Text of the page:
Moreover, as described above, the correlation bias of shareholders induces also upside fat-tail risk that could be reflected in long periods of tranquility. If the data available for calculating the systemic risk charge spans such a period, and periods of turmoil have yet to realize, the systemic risk charge could understimate spillover risks. The global nature of systemic financial institutions requires the harmonization of systemic capital charges across different jurisdictions, a feat that could be difficult to accomplish. Finally, the ever evolving nature of investment and trading strategies suggest that the nature of spillovers, and in turn, a bank’s contribution to systemic risk is constantly changing therefore banks currently deemed relatively safe from a systemic risk perspective may not be so going forward.

“Skin-in-the-Game” Measures

The dramatic implosion of the structured credit market in 2008-9, especially for tranched residential mortgage-backed securities, prompted initiatives to require banks originating structured vehicles to have more “skin-in-the-game”, or in other words, to hold a relatively risky claim on the vehicles they originate. By forcing banks to have more of their capital at stake when structuring a vehicle, both investors and regulators expect that banks would have incentives to perform due diligence on the collateral assets. In addition, to avoid regulatory arbitrage, the total capital held against all claims or tranches in a securitized product should not be less than the capital that would be held against the collateral assets.16

Abstracting from issues related to executive compensation and the short-horizon of managers, the copula capital structure model suggests that more “skin-in-the-game” measures concentrated in junior claims on structured products are bound to fail in offsetting the correlation bias.17 The copula pricing model suggests that a bank holding the most junior, subordinated claim in a structured product has a strong incentive to include as many highly correlated assets as possible, as shown in Figure 4 in section II.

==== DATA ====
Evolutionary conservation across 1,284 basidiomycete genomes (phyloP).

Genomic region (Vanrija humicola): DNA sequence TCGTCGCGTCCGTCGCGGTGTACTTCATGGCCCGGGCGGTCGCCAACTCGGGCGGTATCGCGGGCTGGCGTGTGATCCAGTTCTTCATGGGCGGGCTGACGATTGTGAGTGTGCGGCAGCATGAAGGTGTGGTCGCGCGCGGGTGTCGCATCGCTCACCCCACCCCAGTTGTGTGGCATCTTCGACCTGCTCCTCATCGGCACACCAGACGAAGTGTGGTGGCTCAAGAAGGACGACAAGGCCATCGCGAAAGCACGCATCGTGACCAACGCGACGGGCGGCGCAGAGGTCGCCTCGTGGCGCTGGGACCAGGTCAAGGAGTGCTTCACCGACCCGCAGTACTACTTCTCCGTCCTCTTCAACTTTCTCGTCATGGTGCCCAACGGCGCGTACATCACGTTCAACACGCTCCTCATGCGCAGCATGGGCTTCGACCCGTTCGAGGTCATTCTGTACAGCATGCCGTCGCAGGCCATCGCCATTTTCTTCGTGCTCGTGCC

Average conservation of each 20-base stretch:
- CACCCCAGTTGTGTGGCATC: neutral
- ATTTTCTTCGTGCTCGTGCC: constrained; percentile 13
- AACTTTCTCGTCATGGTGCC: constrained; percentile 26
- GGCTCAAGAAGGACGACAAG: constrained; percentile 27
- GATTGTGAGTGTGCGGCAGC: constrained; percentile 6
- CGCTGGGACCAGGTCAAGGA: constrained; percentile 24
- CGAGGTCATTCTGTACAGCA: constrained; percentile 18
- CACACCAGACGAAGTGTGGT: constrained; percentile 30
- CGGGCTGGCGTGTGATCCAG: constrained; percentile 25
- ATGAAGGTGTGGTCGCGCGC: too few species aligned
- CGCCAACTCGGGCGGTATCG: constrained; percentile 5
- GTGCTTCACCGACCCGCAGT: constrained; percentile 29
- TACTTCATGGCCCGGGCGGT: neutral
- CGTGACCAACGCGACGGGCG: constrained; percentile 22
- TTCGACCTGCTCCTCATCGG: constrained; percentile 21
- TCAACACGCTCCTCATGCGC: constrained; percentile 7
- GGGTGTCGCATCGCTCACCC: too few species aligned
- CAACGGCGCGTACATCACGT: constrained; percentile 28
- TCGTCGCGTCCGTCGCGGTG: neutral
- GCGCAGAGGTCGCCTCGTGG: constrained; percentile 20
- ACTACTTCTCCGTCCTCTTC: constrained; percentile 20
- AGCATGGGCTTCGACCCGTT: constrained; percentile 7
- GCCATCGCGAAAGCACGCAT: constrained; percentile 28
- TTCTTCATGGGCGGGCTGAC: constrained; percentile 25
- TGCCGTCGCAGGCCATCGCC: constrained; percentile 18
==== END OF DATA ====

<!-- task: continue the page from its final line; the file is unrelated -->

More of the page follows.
The recent performance of structured vehicles during the 2008-9 crisis suggests that the previous argument rings true. Standard market practice in tranched securitizations and structured products is for the originating bank to retain the equity tranche to assure investors in the more senior tranches that the structured vehicle is safe. Additional safeguards to senior claims include a principal and interest payment waterfall structure which directs first the cash flows from the collateral assets to the payment of principal and interests to senior claims, effectively reducing the maturity of the senior claims (Rajan, McDermott, and Roy, 2009).

None of these safeguards, however, addressed the correlation bias incentives of the originating bank. From the perspective of the copula pricing model framework it is not surprising that, despite these safeguards, the correlation among the collateral assets was way higher than the one used to price and manage the risk of the structured vehicles. While model risk and lack of historical data could also be singled out as responsible for the low correlation estimates used to model the prices of structured vehicles, the recent indictment of an investment bank by the U.S. Securities and Exchange Commission suggests that gaming model parameters such as correlation to benefit a certain group of claim holders is not at all